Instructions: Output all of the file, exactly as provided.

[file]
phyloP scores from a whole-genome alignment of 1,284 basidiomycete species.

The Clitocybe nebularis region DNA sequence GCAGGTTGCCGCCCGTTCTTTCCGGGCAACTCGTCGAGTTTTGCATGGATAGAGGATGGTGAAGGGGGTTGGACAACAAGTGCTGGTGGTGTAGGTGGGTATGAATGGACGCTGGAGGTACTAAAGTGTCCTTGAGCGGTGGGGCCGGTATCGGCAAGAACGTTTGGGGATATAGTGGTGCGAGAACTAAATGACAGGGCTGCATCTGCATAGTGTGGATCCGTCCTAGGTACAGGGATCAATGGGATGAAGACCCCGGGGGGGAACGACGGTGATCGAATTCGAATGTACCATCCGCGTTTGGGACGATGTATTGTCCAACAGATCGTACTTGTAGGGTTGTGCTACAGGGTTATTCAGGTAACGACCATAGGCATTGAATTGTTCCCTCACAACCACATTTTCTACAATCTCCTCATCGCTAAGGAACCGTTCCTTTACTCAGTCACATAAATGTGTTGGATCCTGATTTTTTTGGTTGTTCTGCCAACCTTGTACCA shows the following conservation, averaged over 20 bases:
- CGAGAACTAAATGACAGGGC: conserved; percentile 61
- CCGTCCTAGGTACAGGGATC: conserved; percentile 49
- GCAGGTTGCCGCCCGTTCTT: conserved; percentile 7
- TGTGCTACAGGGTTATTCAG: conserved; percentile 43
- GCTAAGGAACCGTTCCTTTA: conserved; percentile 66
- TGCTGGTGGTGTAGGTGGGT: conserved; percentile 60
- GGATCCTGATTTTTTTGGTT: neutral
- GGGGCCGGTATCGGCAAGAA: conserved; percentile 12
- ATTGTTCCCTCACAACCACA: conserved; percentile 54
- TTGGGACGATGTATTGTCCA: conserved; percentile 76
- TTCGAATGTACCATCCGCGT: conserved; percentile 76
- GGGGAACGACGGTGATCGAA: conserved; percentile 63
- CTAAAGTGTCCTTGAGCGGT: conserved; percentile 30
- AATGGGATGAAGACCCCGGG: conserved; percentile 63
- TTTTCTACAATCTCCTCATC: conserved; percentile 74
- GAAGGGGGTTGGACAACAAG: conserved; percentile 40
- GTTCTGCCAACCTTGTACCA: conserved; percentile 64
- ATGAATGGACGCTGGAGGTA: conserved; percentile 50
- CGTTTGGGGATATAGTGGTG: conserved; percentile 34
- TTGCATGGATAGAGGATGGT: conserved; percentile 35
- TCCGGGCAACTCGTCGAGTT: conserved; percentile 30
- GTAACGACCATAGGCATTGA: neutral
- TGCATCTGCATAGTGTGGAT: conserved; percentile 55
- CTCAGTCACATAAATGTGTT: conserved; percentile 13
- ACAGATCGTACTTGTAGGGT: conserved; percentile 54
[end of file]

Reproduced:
phyloP scores from a whole-genome alignment of 1,284 basidiomycete species.

The Clitocybe nebularis region DNA sequence GCAGGTTGCCGCCCGTTCTTTCCGGGCAACTCGTCGAGTTTTGCATGGATAGAGGATGGTGAAGGGGGTTGGACAACAAGTGCTGGTGGTGTAGGTGGGTATGAATGGACGCTGGAGGTACTAAAGTGTCCTTGAGCGGTGGGGCCGGTATCGGCAAGAACGTTTGGGGATATAGTGGTGCGAGAACTAAATGACAGGGCTGCATCTGCATAGTGTGGATCCGTCCTAGGTACAGGGATCAATGGGATGAAGACCCCGGGGGGGAACGACGGTGATCGAATTCGAATGTACCATCCGCGTTTGGGACGATGTATTGTCCAACAGATCGTACTTGTAGGGTTGTGCTACAGGGTTATTCAGGTAACGACCATAGGCATTGAATTGTTCCCTCACAACCACATTTTCTACAATCTCCTCATCGCTAAGGAACCGTTCCTTTACTCAGTCACATAAATGTGTTGGATCCTGATTTTTTTGGTTGTTCTGCCAACCTTGTACCA shows the following conservation, averaged over 20 bases:
- CGAGAACTAAATGACAGGGC: conserved; percentile 61
- CCGTCCTAGGTACAGGGATC: conserved; percentile 49
- GCAGGTTGCCGCCCGTTCTT: conserved; percentile 7
- TGTGCTACAGGGTTATTCAG: conserved; percentile 43
- GCTAAGGAACCGTTCCTTTA: conserved; percentile 66
- TGCTGGTGGTGTAGGTGGGT: conserved; percentile 60
- GGATCCTGATTTTTTTGGTT: neutral
- GGGGCCGGTATCGGCAAGAA: conserved; percentile 12
- ATTGTTCCCTCACAACCACA: conserved; percentile 54
- TTGGGACGATGTATTGTCCA: conserved; percentile 76
- TTCGAATGTACCATCCGCGT: conserved; percentile 76
- GGGGAACGACGGTGATCGAA: conserved; percentile 63
- CTAAAGTGTCCTTGAGCGGT: conserved; percentile 30
- AATGGGATGAAGACCCCGGG: conserved; percentile 63
- TTTTCTACAATCTCCTCATC: conserved; percentile 74
- GAAGGGGGTTGGACAACAAG: conserved; percentile 40
- GTTCTGCCAACCTTGTACCA: conserved; percentile 64
- ATGAATGGACGCTGGAGGTA: conserved; percentile 50
- CGTTTGGGGATATAGTGGTG: conserved; percentile 34
- TTGCATGGATAGAGGATGGT: conserved; percentile 35
- TCCGGGCAACTCGTCGAGTT: conserved; percentile 30
- GTAACGACCATAGGCATTGA: neutral
- TGCATCTGCATAGTGTGGAT: conserved; percentile 55
- CTCAGTCACATAAATGTGTT: conserved; percentile 13
- ACAGATCGTACTTGTAGGGT: conserved; percentile 54